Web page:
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3 Comments

3 Responses to “Towergate – A gathering turned scandal sweeps the school, leading to a lesson learned”

  1. C.E.Sikkenga on November 7th, 2017 6:50 pm

    Kudos on strong and brave reporting. It takes character to put your own organization under the bright lights. I’m sure it wasn’t easy and I’m sure there were some on your staff who argued against it. As journalists, we always need to do the right thing, even when it hurts. You did. That might not erase the damage to your brand, but it’s a huge step in the right direction. Good luck moving forward and remember the words of Bob Dylan: “To live outside the law, you must be honest.” It can be a tough burden to bear but it is worth it to be a part of the Tower tradition.

  2. Matt on November 12th, 2017 10:22 pm

    This is what happens when you going to HighSchool people and parents don’t think it’s a good idea to watch their safety of their children specially in high school you know some of these kids are lucky that their parents going to bail them out and they’re not going to learn that your parents don’t like teaching the right thing to do and be responsible especially when they’re underage drinking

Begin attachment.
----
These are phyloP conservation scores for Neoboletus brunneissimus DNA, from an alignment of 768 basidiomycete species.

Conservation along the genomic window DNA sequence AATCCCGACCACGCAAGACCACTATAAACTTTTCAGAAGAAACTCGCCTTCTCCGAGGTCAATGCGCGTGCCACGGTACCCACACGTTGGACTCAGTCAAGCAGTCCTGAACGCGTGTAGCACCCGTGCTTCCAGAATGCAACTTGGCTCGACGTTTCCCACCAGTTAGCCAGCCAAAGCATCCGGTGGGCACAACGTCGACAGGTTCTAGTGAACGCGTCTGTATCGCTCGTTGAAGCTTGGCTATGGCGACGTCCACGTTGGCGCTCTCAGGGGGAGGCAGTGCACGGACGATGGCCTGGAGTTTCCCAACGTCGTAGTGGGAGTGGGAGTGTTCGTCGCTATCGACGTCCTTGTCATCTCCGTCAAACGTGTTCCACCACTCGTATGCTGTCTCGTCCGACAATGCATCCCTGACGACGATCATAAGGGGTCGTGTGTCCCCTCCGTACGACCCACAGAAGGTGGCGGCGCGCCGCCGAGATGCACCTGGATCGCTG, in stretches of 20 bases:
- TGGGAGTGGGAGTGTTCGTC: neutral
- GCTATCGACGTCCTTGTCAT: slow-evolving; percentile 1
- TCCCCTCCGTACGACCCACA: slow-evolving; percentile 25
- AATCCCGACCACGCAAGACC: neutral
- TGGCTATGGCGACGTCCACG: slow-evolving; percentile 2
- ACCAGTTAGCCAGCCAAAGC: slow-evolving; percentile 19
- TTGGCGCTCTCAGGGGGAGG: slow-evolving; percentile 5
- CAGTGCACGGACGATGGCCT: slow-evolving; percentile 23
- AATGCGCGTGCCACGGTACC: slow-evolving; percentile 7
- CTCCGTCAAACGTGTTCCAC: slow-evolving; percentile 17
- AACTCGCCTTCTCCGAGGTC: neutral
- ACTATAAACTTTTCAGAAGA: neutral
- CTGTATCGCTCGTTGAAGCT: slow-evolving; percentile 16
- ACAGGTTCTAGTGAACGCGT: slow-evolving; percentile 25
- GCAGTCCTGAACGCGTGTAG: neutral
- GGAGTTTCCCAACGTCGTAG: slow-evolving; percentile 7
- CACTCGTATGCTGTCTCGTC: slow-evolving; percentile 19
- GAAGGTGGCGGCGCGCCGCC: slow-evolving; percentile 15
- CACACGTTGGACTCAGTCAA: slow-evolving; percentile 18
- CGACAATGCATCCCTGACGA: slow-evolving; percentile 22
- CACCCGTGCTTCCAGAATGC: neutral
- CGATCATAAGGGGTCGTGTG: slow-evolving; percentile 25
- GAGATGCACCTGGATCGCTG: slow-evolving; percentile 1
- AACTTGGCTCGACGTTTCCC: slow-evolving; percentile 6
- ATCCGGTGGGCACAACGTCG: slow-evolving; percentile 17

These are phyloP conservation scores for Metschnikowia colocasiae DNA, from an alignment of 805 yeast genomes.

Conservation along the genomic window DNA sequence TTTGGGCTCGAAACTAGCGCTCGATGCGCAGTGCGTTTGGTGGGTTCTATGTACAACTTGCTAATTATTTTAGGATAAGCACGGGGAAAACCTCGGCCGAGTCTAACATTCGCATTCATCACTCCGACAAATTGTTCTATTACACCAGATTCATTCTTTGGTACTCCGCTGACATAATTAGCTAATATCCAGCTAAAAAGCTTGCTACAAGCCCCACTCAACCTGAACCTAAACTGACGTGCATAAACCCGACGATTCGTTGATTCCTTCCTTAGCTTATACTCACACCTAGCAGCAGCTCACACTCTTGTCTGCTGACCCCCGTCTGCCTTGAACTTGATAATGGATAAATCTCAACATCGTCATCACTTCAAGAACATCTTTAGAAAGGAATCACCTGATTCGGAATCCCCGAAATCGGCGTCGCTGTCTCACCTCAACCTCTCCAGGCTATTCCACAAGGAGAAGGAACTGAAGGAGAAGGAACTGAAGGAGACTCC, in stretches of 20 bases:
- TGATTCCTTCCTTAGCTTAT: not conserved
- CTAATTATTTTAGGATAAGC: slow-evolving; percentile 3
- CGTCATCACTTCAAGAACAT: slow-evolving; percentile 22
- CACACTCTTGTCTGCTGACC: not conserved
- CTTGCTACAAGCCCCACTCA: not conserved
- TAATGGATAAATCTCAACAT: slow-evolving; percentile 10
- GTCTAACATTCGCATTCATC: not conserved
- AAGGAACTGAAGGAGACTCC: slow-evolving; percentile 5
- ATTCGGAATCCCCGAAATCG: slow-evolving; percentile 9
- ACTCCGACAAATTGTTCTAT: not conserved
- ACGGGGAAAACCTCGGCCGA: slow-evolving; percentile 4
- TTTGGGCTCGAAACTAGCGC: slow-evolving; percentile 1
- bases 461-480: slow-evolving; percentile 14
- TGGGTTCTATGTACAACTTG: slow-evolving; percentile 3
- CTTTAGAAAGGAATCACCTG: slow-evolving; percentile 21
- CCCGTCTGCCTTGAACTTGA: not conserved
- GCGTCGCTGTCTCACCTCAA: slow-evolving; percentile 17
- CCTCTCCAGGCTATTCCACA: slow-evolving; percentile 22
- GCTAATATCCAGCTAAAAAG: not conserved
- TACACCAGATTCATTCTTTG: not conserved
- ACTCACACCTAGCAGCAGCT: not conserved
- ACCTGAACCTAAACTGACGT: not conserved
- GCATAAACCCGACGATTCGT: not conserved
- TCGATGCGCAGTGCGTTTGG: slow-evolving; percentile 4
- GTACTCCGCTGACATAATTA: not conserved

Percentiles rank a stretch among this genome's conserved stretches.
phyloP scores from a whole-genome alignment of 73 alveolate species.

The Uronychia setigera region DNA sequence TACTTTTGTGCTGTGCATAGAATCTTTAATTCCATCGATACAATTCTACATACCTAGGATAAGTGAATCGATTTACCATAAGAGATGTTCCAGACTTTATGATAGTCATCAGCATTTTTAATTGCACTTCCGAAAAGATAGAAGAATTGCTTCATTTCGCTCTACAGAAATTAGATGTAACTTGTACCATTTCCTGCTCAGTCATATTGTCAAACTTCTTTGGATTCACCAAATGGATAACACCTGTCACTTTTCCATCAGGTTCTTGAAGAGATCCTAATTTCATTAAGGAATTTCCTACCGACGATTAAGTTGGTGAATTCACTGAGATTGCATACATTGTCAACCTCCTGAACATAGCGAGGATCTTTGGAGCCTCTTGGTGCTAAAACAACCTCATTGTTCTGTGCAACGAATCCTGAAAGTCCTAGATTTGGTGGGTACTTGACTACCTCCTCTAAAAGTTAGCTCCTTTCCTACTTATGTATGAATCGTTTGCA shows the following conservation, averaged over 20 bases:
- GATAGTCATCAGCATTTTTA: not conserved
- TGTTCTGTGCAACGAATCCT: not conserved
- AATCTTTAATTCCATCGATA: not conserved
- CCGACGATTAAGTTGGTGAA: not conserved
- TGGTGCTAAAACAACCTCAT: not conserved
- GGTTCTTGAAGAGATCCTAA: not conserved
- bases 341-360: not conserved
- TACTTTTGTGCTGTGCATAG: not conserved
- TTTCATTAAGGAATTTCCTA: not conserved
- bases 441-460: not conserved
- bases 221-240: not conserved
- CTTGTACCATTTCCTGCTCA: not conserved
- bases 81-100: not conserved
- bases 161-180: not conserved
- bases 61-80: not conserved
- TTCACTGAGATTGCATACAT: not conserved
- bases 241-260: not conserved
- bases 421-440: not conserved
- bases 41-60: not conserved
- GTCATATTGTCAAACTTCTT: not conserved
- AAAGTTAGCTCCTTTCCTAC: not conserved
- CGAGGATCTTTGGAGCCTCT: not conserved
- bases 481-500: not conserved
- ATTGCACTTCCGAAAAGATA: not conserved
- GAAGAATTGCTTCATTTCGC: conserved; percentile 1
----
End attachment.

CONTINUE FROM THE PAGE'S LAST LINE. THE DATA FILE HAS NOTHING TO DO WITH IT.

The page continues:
3. Shannon McGlone on November 13th, 2017 10:14 pm

    Unfortunate that the school turned this into a brouhaha. While I don’t condone underage drinking, this party happened a month before the admin found out about it and it appears nothing bad happened that because that wasn’t reported. Leave it to the parents to discipline their own kids, it’s not the school’s responsibility. And even if they called it a “Tower Party,” if the staff are all friends and are going to hang out together, what else would they call their group? Blue team? To me, this is an overreach.

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Towergate – A gathering turned scandal sweeps the school, leading to a lesson learned